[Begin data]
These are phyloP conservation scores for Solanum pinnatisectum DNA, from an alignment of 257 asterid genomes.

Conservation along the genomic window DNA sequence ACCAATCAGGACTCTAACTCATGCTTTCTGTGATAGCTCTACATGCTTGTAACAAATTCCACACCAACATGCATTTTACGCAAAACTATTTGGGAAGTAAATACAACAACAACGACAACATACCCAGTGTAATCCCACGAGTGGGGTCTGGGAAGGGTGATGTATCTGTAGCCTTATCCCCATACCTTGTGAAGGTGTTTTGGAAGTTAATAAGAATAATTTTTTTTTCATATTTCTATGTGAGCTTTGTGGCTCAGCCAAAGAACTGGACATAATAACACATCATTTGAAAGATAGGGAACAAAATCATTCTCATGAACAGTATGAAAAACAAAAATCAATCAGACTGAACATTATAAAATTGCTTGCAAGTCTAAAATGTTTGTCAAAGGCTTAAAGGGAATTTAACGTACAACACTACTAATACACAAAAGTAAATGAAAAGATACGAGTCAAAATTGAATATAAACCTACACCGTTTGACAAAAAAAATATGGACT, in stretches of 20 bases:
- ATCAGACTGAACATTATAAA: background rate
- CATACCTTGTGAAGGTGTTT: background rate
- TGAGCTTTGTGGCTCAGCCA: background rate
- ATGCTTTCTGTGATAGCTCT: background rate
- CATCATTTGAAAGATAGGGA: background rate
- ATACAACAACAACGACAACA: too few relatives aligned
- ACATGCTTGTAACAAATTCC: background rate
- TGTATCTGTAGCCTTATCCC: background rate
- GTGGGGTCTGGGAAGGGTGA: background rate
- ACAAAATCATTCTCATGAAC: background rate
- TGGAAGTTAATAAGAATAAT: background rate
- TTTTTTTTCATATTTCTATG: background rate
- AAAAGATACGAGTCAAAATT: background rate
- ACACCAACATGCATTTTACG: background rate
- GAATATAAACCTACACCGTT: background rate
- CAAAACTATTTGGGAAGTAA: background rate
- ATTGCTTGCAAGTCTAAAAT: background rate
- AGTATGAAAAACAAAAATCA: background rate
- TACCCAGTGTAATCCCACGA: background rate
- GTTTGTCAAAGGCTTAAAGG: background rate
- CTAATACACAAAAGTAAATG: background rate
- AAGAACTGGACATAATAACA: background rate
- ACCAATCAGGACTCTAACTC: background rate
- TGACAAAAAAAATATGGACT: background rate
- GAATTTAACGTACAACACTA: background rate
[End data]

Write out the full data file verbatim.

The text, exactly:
These are phyloP conservation scores for Solanum pinnatisectum DNA, from an alignment of 257 asterid genomes.

Conservation along the genomic window DNA sequence ACCAATCAGGACTCTAACTCATGCTTTCTGTGATAGCTCTACATGCTTGTAACAAATTCCACACCAACATGCATTTTACGCAAAACTATTTGGGAAGTAAATACAACAACAACGACAACATACCCAGTGTAATCCCACGAGTGGGGTCTGGGAAGGGTGATGTATCTGTAGCCTTATCCCCATACCTTGTGAAGGTGTTTTGGAAGTTAATAAGAATAATTTTTTTTTCATATTTCTATGTGAGCTTTGTGGCTCAGCCAAAGAACTGGACATAATAACACATCATTTGAAAGATAGGGAACAAAATCATTCTCATGAACAGTATGAAAAACAAAAATCAATCAGACTGAACATTATAAAATTGCTTGCAAGTCTAAAATGTTTGTCAAAGGCTTAAAGGGAATTTAACGTACAACACTACTAATACACAAAAGTAAATGAAAAGATACGAGTCAAAATTGAATATAAACCTACACCGTTTGACAAAAAAAATATGGACT, in stretches of 20 bases:
- ATCAGACTGAACATTATAAA: background rate
- CATACCTTGTGAAGGTGTTT: background rate
- TGAGCTTTGTGGCTCAGCCA: background rate
- ATGCTTTCTGTGATAGCTCT: background rate
- CATCATTTGAAAGATAGGGA: background rate
- ATACAACAACAACGACAACA: too few relatives aligned
- ACATGCTTGTAACAAATTCC: background rate
- TGTATCTGTAGCCTTATCCC: background rate
- GTGGGGTCTGGGAAGGGTGA: background rate
- ACAAAATCATTCTCATGAAC: background rate
- TGGAAGTTAATAAGAATAAT: background rate
- TTTTTTTTCATATTTCTATG: background rate
- AAAAGATACGAGTCAAAATT: background rate
- ACACCAACATGCATTTTACG: background rate
- GAATATAAACCTACACCGTT: background rate
- CAAAACTATTTGGGAAGTAA: background rate
- ATTGCTTGCAAGTCTAAAAT: background rate
- AGTATGAAAAACAAAAATCA: background rate
- TACCCAGTGTAATCCCACGA: background rate
- GTTTGTCAAAGGCTTAAAGG: background rate
- CTAATACACAAAAGTAAATG: background rate
- AAGAACTGGACATAATAACA: background rate
- ACCAATCAGGACTCTAACTC: background rate
- TGACAAAAAAAATATGGACT: background rate
- GAATTTAACGTACAACACTA: background rate